The Angle of a Landscape -- That every time I wake -- Between my Curtain and the Wall Upon an ample Crack -- Like a Venetian -- waiting -- Accosts my open eye -- Is just a Bough of Apples -- Held slanting, in the Sky -- The Pattern of a Chimney -- The Forehead of a Hill -- Sometimes -- a Vane's Forefinger -- But that's -- Occasional -- The Seasons -- shift -- my Picture -- Upon my Emerald Bough, I wake -- to find no -- Emeralds -- Then -- Diamonds -- which the Snow From Polar Caskets -- fetched me -- The Chimney -- and the Hill -- And just the Steeple's finger -- These -- never stir at all --
Emily Dickinson - The Angle of a Landscape
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“The Angle of a Landscape—” brings together two of the most prominent themes in Emily Dickinson’s poetry—the variability of nature in the outside world, and the constancy of her own domestic surroundings. These take their form in the steadfast landmarks and changing seasons, viewed daily from Dickinson’s own bedroom window. Dickinson often fluctuates in her poetic works between a desire for confinement and an affinity for the boundless natural world. This particular poem, which encapsulates these two converse and seemingly irreconcilable extremes, implies that Dickinson may have found a way to rectify her indecision through her own self-expression. The nature of poetry itself and Dickinson’s own poetic form enable her to combine the static and the dynamic, without choosing between the two.
Upon waking, Dickinson’s “open eye” is “Accost[ed]” by “The Angle of a Landscape—,” which, presumably when she rights herself, turns out to be “just a Bough of Apples— / Held slanting, in the Sky—.” What is implied in this scenario is the importance of perspective and its effect on how one views both the nature of an object (or a person, or a place, or an idea), and its scale. Just by a “slant” of her head, which can also be taken as a “slant” in thought, what initially appeared to be a vast landscape is reduced to something else entirely—something much smaller in scale and closer in distance—a branch of apples, quite nearly within reach.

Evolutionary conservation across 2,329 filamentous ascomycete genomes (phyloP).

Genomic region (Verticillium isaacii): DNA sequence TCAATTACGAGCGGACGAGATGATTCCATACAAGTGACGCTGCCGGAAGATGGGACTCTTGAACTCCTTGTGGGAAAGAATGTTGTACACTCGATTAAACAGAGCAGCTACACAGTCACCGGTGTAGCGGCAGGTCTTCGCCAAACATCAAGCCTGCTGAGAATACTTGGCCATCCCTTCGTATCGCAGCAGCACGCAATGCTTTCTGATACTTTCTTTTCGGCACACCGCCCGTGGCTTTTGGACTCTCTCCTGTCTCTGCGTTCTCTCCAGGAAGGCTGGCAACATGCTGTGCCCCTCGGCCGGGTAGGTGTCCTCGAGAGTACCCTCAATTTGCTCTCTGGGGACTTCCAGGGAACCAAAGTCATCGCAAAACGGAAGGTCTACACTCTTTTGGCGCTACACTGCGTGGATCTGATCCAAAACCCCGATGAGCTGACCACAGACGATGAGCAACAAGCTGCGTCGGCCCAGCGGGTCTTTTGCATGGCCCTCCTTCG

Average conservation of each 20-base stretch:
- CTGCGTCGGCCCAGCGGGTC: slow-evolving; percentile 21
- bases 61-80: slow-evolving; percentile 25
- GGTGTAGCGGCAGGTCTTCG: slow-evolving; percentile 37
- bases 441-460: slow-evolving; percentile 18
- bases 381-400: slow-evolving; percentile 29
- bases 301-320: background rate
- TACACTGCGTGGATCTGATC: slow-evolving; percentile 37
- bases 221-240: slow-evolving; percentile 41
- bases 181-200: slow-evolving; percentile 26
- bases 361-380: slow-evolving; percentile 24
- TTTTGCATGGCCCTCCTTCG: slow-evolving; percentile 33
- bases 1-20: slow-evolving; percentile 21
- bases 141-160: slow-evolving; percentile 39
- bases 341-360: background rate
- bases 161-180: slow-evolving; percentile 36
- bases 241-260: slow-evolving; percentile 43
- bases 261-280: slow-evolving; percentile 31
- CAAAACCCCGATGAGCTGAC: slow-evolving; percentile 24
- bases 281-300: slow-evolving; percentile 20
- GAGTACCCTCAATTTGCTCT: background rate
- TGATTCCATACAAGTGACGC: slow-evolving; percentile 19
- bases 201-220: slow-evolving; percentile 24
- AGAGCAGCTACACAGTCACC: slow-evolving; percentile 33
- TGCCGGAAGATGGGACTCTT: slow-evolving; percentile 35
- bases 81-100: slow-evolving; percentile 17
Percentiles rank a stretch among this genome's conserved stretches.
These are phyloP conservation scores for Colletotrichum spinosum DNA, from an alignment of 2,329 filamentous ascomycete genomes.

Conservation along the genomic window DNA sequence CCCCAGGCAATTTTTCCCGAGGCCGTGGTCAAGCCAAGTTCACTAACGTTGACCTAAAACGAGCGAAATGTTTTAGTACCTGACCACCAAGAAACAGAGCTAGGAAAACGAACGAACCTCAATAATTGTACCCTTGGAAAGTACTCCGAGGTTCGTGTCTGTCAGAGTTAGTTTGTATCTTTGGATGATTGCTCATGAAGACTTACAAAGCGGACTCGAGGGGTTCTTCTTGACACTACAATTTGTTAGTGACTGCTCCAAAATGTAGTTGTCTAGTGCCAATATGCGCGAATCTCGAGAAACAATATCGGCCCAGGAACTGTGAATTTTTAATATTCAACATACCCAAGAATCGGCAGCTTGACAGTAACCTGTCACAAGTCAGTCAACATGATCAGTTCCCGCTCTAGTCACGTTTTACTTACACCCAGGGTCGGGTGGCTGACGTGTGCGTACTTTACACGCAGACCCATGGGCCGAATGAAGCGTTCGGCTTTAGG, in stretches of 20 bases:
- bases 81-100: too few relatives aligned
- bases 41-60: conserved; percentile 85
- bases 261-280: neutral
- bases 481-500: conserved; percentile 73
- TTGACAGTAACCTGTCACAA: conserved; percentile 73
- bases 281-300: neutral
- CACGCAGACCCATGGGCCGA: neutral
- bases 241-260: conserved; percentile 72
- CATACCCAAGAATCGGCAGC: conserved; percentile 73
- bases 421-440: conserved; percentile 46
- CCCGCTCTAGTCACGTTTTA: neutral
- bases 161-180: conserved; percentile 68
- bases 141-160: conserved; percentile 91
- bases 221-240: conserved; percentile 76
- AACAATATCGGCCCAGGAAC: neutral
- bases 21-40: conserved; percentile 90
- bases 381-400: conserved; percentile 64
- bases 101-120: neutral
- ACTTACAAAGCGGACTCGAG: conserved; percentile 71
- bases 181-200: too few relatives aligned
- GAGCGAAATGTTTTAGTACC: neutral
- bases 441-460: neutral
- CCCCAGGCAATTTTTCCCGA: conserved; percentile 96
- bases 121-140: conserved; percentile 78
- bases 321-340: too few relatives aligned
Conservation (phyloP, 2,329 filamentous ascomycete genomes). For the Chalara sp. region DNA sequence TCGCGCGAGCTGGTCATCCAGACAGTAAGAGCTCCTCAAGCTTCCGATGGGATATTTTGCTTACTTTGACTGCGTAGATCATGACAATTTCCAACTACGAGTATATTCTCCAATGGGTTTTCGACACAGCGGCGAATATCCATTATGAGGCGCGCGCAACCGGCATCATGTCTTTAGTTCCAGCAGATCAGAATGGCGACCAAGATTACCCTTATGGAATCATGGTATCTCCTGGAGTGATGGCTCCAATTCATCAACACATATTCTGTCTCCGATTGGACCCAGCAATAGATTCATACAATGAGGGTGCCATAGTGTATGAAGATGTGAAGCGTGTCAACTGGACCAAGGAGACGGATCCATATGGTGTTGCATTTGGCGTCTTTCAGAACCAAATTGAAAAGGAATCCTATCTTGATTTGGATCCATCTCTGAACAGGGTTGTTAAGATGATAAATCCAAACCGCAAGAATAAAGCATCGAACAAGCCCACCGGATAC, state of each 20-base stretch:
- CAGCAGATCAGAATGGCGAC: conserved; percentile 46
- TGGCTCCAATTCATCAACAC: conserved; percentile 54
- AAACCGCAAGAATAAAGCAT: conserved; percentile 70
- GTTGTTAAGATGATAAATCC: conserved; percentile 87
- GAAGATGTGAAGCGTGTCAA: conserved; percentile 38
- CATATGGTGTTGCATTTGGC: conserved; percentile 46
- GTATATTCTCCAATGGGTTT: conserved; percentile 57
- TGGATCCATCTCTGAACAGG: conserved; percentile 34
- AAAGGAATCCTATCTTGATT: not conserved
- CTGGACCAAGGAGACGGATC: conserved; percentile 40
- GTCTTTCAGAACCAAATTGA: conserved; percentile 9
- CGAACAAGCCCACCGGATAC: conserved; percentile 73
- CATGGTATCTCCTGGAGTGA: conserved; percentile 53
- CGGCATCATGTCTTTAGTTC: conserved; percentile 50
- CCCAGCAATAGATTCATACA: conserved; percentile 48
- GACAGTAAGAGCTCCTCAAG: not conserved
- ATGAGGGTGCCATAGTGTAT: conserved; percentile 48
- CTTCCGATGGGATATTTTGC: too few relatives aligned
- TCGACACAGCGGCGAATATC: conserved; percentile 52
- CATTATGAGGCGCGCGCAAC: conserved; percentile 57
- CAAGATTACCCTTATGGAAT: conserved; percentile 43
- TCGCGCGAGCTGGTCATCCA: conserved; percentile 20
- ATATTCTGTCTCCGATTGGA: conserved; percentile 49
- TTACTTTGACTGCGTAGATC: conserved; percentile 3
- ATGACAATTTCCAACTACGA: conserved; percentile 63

Dickinson plays with similar themes of perspective and scale, as well as passing time and constancy, throughout the poem. As time goes on, she views the landscape change. One day, the tree outside her window has “Emerald Bough[s],” and then, upon wakening, she finds these to be replaced by the “Diamonds” of snow. It seems both natural and fluid, the way “The Seasons—shift—[her] Picture—,” like a slideshow or a reel of film, and yet markedly, some things remain unaffected by the continuous cycle of nature— landmarks such as “The Chimney—and the Hill—” “never stir at all—.” All of this, meanwhile—the turning of the seasons (the passing of time) and the vast landscape (the outside world) she sees—fit, it seems, “Between [her] Curtain and the Wall,” what she calls “an ample Crack.” Thus, the expansive scale of the passing seasons and the landscape she describes, fill, to her eyes, the mere inches between where her curtain ends and her wall begins.
excerpt from the essay “These—never stir at all—”: The Static and Dynamic in Dickinson",
by Michele Buonanduci
by Michele Buonanduci